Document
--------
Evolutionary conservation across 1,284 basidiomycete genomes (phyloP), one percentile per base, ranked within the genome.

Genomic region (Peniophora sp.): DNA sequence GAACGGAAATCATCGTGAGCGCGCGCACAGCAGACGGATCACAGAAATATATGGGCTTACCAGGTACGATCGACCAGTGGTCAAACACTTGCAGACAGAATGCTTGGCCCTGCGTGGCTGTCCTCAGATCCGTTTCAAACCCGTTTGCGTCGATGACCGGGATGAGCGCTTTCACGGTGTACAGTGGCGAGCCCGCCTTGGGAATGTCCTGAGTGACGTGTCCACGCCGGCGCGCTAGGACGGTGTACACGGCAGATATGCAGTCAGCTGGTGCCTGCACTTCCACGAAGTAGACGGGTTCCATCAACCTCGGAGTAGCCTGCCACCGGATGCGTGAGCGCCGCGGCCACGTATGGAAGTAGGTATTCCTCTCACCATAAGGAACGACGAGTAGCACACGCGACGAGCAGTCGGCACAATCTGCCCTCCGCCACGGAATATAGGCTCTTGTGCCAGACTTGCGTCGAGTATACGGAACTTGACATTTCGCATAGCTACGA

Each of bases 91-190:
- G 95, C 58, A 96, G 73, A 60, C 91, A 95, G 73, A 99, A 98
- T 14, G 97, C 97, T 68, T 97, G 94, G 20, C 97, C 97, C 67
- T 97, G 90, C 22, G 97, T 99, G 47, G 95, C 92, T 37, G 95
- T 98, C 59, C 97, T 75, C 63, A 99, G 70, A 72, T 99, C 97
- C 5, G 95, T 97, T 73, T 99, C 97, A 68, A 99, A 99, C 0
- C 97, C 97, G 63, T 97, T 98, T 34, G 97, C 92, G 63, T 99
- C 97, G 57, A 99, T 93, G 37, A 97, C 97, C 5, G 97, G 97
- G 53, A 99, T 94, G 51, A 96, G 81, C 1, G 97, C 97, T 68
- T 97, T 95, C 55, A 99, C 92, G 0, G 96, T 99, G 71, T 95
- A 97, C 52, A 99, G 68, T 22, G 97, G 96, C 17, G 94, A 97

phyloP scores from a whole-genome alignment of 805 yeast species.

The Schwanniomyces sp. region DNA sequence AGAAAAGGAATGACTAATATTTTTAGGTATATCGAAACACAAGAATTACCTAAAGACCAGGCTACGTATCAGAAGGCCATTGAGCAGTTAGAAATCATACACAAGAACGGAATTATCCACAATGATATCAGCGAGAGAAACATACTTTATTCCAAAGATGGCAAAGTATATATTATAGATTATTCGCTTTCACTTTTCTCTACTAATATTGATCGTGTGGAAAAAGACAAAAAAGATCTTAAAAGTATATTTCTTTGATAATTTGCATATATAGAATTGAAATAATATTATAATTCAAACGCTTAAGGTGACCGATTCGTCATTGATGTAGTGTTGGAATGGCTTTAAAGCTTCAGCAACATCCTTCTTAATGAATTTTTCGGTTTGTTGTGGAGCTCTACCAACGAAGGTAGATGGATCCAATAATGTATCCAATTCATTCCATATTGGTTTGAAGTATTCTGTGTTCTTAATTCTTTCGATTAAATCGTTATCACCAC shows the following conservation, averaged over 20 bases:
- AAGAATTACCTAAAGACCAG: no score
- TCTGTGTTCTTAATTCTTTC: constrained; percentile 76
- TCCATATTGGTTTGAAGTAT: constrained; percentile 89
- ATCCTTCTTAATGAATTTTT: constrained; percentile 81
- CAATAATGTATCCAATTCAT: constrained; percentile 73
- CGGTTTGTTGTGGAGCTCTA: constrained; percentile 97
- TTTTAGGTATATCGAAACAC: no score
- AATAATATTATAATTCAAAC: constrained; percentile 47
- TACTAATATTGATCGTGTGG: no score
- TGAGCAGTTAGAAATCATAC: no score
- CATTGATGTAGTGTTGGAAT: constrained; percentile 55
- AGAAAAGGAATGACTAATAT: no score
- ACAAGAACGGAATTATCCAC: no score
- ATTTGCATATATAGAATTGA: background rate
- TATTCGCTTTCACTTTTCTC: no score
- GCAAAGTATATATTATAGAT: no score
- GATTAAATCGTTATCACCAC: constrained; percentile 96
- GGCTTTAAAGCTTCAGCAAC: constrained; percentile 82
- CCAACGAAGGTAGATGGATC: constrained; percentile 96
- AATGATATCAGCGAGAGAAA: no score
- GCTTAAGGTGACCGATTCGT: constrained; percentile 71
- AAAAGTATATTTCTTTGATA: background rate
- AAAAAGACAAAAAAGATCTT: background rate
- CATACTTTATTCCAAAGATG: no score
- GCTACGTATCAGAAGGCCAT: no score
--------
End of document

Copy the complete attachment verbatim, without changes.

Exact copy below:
Evolutionary conservation across 1,284 basidiomycete genomes (phyloP), one percentile per base, ranked within the genome.

Genomic region (Peniophora sp.): DNA sequence GAACGGAAATCATCGTGAGCGCGCGCACAGCAGACGGATCACAGAAATATATGGGCTTACCAGGTACGATCGACCAGTGGTCAAACACTTGCAGACAGAATGCTTGGCCCTGCGTGGCTGTCCTCAGATCCGTTTCAAACCCGTTTGCGTCGATGACCGGGATGAGCGCTTTCACGGTGTACAGTGGCGAGCCCGCCTTGGGAATGTCCTGAGTGACGTGTCCACGCCGGCGCGCTAGGACGGTGTACACGGCAGATATGCAGTCAGCTGGTGCCTGCACTTCCACGAAGTAGACGGGTTCCATCAACCTCGGAGTAGCCTGCCACCGGATGCGTGAGCGCCGCGGCCACGTATGGAAGTAGGTATTCCTCTCACCATAAGGAACGACGAGTAGCACACGCGACGAGCAGTCGGCACAATCTGCCCTCCGCCACGGAATATAGGCTCTTGTGCCAGACTTGCGTCGAGTATACGGAACTTGACATTTCGCATAGCTACGA

Each of bases 91-190:
- G 95, C 58, A 96, G 73, A 60, C 91, A 95, G 73, A 99, A 98
- T 14, G 97, C 97, T 68, T 97, G 94, G 20, C 97, C 97, C 67
- T 97, G 90, C 22, G 97, T 99, G 47, G 95, C 92, T 37, G 95
- T 98, C 59, C 97, T 75, C 63, A 99, G 70, A 72, T 99, C 97
- C 5, G 95, T 97, T 73, T 99, C 97, A 68, A 99, A 99, C 0
- C 97, C 97, G 63, T 97, T 98, T 34, G 97, C 92, G 63, T 99
- C 97, G 57, A 99, T 93, G 37, A 97, C 97, C 5, G 97, G 97
- G 53, A 99, T 94, G 51, A 96, G 81, C 1, G 97, C 97, T 68
- T 97, T 95, C 55, A 99, C 92, G 0, G 96, T 99, G 71, T 95
- A 97, C 52, A 99, G 68, T 22, G 97, G 96, C 17, G 94, A 97

phyloP scores from a whole-genome alignment of 805 yeast species.

The Schwanniomyces sp. region DNA sequence AGAAAAGGAATGACTAATATTTTTAGGTATATCGAAACACAAGAATTACCTAAAGACCAGGCTACGTATCAGAAGGCCATTGAGCAGTTAGAAATCATACACAAGAACGGAATTATCCACAATGATATCAGCGAGAGAAACATACTTTATTCCAAAGATGGCAAAGTATATATTATAGATTATTCGCTTTCACTTTTCTCTACTAATATTGATCGTGTGGAAAAAGACAAAAAAGATCTTAAAAGTATATTTCTTTGATAATTTGCATATATAGAATTGAAATAATATTATAATTCAAACGCTTAAGGTGACCGATTCGTCATTGATGTAGTGTTGGAATGGCTTTAAAGCTTCAGCAACATCCTTCTTAATGAATTTTTCGGTTTGTTGTGGAGCTCTACCAACGAAGGTAGATGGATCCAATAATGTATCCAATTCATTCCATATTGGTTTGAAGTATTCTGTGTTCTTAATTCTTTCGATTAAATCGTTATCACCAC shows the following conservation, averaged over 20 bases:
- AAGAATTACCTAAAGACCAG: no score
- TCTGTGTTCTTAATTCTTTC: constrained; percentile 76
- TCCATATTGGTTTGAAGTAT: constrained; percentile 89
- ATCCTTCTTAATGAATTTTT: constrained; percentile 81
- CAATAATGTATCCAATTCAT: constrained; percentile 73
- CGGTTTGTTGTGGAGCTCTA: constrained; percentile 97
- TTTTAGGTATATCGAAACAC: no score
- AATAATATTATAATTCAAAC: constrained; percentile 47
- TACTAATATTGATCGTGTGG: no score
- TGAGCAGTTAGAAATCATAC: no score
- CATTGATGTAGTGTTGGAAT: constrained; percentile 55
- AGAAAAGGAATGACTAATAT: no score
- ACAAGAACGGAATTATCCAC: no score
- ATTTGCATATATAGAATTGA: background rate
- TATTCGCTTTCACTTTTCTC: no score
- GCAAAGTATATATTATAGAT: no score
- GATTAAATCGTTATCACCAC: constrained; percentile 96
- GGCTTTAAAGCTTCAGCAAC: constrained; percentile 82
- CCAACGAAGGTAGATGGATC: constrained; percentile 96
- AATGATATCAGCGAGAGAAA: no score
- GCTTAAGGTGACCGATTCGT: constrained; percentile 71
- AAAAGTATATTTCTTTGATA: background rate
- AAAAAGACAAAAAAGATCTT: background rate
- CATACTTTATTCCAAAGATG: no score
- GCTACGTATCAGAAGGCCAT: no score